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New battery cable with new un- installed terminals

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jwoldeboat
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New battery cable with new un- installed terminals

Post by jwoldeboat » Fri Jul 22, 2011 7:02 pm

I have new size #1 cloth covered copper battery cable and new terminal ends that I just recieved from Rhode Island Wire and I am not sure what the best way is to solder the fittings to the copper cable without burning up the cotton braided jacket and melting the plastic jacket. Any help or suggestions on how to do this will be greatly appreciated.
Thanks !!! Joe

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JohnKadimik
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Post by JohnKadimik » Sat Jul 23, 2011 6:07 am

I think you have to crimp them on. JK

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Chad Durren
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Post by Chad Durren » Sat Jul 23, 2011 6:20 am

Place the terminal upside down in a vice. Apply flux to the inside of the terminal. Heat it thoroughly with a torch and fill it with solder. Place the stripped end of the cable into the terminal and let it cool. Any excess can be wiped off while hot.
1952 CC 18' Sportsman
1969 CC 19' Commander Super Sport

gbraker
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Post by gbraker » Sat Jul 23, 2011 8:36 am

Beware that soldering makes the connection susceptible to breaking. There is a lot of vibration on a boat. I think crimping might be a better way.

If you do decide to solder the connection, make sure you fasten the cable down securely so that it can't move.
Gary R Braker

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Post by gbraker » Sat Jul 23, 2011 8:41 am

Beware also with Chads method you risk a cold solder joint. In order for a good joint the wires have to be heated up, You can't just stick them in melted solder and expect that it will work properly. You have to continue to heat the connection until the solder flows all around the wires and bonds to them.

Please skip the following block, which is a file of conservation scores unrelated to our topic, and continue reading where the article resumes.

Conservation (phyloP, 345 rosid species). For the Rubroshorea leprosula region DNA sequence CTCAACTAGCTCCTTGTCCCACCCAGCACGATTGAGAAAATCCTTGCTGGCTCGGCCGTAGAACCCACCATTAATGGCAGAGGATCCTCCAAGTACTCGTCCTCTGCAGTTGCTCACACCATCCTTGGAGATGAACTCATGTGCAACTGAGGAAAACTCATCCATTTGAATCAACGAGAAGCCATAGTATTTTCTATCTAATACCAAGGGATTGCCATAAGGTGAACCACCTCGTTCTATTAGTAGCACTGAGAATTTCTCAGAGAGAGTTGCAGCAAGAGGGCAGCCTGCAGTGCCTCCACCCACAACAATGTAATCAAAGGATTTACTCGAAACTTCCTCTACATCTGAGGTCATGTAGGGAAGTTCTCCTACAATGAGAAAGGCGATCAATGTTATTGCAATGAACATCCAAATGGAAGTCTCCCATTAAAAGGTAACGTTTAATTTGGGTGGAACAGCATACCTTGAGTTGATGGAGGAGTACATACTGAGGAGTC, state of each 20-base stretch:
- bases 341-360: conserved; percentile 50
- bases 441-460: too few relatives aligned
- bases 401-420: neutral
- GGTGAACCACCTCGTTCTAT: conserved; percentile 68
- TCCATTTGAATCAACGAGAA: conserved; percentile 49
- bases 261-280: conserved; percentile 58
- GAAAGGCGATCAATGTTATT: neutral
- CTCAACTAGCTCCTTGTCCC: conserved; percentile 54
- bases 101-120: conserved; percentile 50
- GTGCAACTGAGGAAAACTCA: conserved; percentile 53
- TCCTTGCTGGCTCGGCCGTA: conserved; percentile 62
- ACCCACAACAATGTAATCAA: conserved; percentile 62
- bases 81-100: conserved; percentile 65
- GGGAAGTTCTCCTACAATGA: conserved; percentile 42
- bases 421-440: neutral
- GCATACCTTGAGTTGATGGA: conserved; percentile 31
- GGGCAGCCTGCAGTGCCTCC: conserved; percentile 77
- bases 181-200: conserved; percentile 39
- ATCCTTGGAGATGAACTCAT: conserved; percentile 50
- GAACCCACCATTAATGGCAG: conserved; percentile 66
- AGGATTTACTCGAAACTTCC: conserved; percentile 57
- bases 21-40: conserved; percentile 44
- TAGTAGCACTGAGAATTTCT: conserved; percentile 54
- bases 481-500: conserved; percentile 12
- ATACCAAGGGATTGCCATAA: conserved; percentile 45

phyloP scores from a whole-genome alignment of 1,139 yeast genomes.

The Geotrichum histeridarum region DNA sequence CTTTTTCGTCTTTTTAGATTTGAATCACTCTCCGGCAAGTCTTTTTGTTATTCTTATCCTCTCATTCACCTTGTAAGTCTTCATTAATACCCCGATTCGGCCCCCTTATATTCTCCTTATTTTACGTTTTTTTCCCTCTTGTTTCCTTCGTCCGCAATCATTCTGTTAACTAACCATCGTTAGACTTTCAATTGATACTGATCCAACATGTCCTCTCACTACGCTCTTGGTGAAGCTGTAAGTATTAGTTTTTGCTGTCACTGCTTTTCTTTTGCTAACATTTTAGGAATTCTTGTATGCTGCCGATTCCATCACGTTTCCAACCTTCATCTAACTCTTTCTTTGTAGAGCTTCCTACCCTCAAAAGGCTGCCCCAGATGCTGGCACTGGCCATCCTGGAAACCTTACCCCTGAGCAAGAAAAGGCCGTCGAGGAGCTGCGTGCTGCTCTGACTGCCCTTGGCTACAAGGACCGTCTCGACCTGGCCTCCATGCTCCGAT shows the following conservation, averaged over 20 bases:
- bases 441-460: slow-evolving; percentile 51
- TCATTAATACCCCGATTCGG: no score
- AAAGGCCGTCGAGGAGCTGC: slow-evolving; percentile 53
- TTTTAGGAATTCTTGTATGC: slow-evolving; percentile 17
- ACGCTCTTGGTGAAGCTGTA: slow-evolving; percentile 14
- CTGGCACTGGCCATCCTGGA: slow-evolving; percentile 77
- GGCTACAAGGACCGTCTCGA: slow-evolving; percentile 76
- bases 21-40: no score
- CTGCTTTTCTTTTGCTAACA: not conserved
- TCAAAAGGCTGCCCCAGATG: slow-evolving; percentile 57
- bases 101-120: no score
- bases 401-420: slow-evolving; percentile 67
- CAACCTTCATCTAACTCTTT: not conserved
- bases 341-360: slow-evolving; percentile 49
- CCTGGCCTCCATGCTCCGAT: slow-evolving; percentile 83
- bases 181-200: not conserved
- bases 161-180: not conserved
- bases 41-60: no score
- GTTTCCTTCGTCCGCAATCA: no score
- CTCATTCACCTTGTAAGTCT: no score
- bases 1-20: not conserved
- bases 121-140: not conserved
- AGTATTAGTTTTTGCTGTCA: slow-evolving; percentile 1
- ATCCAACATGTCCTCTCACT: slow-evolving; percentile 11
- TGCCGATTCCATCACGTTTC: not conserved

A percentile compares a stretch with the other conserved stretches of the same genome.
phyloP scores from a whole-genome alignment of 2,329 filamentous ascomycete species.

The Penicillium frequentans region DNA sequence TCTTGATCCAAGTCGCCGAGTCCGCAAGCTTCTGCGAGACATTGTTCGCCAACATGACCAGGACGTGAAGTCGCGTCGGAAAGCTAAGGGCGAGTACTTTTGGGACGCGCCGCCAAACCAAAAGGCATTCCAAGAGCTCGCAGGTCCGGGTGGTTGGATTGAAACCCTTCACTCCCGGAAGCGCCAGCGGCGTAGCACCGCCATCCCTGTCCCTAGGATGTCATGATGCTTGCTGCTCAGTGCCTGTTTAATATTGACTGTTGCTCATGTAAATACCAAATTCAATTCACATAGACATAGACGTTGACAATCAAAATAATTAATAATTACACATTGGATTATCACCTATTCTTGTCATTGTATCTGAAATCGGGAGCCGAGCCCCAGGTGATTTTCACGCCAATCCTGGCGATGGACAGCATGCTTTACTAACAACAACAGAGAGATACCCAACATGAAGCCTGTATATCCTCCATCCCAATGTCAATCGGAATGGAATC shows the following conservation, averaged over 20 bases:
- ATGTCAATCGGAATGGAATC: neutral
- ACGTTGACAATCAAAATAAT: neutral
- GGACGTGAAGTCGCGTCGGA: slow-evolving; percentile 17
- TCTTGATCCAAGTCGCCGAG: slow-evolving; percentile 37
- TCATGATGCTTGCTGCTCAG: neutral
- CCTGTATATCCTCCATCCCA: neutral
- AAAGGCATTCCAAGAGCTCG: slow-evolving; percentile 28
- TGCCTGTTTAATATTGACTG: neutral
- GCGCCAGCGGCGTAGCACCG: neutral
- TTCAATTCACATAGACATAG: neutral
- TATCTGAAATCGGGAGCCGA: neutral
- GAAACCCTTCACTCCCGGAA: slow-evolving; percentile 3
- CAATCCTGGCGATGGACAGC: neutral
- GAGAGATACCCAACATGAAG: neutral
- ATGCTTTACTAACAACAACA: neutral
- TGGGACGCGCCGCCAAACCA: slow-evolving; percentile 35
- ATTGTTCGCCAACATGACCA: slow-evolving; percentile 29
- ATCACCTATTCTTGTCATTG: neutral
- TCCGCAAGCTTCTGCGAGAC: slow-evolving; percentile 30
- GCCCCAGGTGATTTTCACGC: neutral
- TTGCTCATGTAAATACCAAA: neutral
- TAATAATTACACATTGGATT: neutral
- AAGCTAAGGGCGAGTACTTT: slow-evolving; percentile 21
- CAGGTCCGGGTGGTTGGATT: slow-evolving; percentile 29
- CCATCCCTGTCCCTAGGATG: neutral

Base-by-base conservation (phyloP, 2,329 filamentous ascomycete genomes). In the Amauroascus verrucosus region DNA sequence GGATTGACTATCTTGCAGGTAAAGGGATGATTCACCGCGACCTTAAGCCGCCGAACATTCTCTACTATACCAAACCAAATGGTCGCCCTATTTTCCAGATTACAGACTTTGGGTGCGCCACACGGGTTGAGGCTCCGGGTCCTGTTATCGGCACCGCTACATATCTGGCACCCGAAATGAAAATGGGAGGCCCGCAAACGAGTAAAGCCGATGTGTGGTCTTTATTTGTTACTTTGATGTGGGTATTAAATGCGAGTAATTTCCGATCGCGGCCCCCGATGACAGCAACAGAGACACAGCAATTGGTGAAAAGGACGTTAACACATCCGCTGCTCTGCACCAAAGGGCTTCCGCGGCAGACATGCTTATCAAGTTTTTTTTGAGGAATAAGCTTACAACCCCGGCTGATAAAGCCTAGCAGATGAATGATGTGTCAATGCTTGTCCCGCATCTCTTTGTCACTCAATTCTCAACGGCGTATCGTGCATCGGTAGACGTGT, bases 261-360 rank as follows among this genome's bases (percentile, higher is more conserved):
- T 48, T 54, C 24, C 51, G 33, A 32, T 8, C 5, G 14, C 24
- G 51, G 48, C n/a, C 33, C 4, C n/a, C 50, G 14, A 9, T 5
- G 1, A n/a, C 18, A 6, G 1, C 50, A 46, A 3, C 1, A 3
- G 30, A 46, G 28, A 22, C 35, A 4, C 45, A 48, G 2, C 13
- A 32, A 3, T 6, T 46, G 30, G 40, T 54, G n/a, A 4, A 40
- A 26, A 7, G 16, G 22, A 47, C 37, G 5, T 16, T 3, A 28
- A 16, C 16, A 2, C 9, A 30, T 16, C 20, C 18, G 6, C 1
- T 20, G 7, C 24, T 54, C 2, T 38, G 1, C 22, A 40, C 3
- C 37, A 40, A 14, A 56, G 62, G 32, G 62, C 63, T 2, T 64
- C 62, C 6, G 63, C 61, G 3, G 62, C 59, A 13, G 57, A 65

Gary R Braker

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Chad Durren
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Post by Chad Durren » Sat Jul 23, 2011 8:47 am

Sure. Then crimp it, super glue and duct tape it just to be safe.
1952 CC 18' Sportsman
1969 CC 19' Commander Super Sport

gbraker
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Post by gbraker » Sat Jul 23, 2011 9:06 am

You forgot the bungees
Gary R Braker

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Post by gbraker » Sat Jul 23, 2011 9:12 am

Seriously Chad, when you solder anything it all has to be brought up hot enough that the solder will wick all around the strands of cable. When it does that it also wicks up the cable a short distance. That creates a hard place in the wire. You use a multi stranded cable so that you will have flexibility, but you have no flexibility in the area that was soldered. That's why its so important to clamp, ty-wrap, duct tape, super glue and bungee the wire in place. :lol:
Gary R Braker

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Chad Durren
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Post by Chad Durren » Sat Jul 23, 2011 9:39 am

Sorry for the sarcasm Gary. I've had great success with soldered terminals over the years. And you're right, just like plumbing connection, both parts need to be heated properly for the connection to bond. I just like the look of a neat connection over the screw and clamp type connectors. Solder terminals can also be crimped if you want the insurance. If the cable insulation gets burned or melted, you can cover with a shrink wrap.
1952 CC 18' Sportsman
1969 CC 19' Commander Super Sport

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57 chris
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Post by 57 chris » Sat Jul 23, 2011 9:49 am

That's what I did, I used the solder type battery terminals then put a 4 inch long piece of adhesive lined shrink tubing over the ends, black on the negative and red on the positive. It's very secure.

Craig
1957 18' SeaSkiff #SK 18675 "Knot Sure!"
1958 18' SeaSkiff #SK18722 "Wreckreation"

Past projects: 1972 19' Lancer with 307 Volvo drive-Great Blue, 1968 23' Lancer Offshore with 283 Volvo drive-Narwahl
1988 FourWinns 245 Vista - Blue Ayes.

It's good to have wood!

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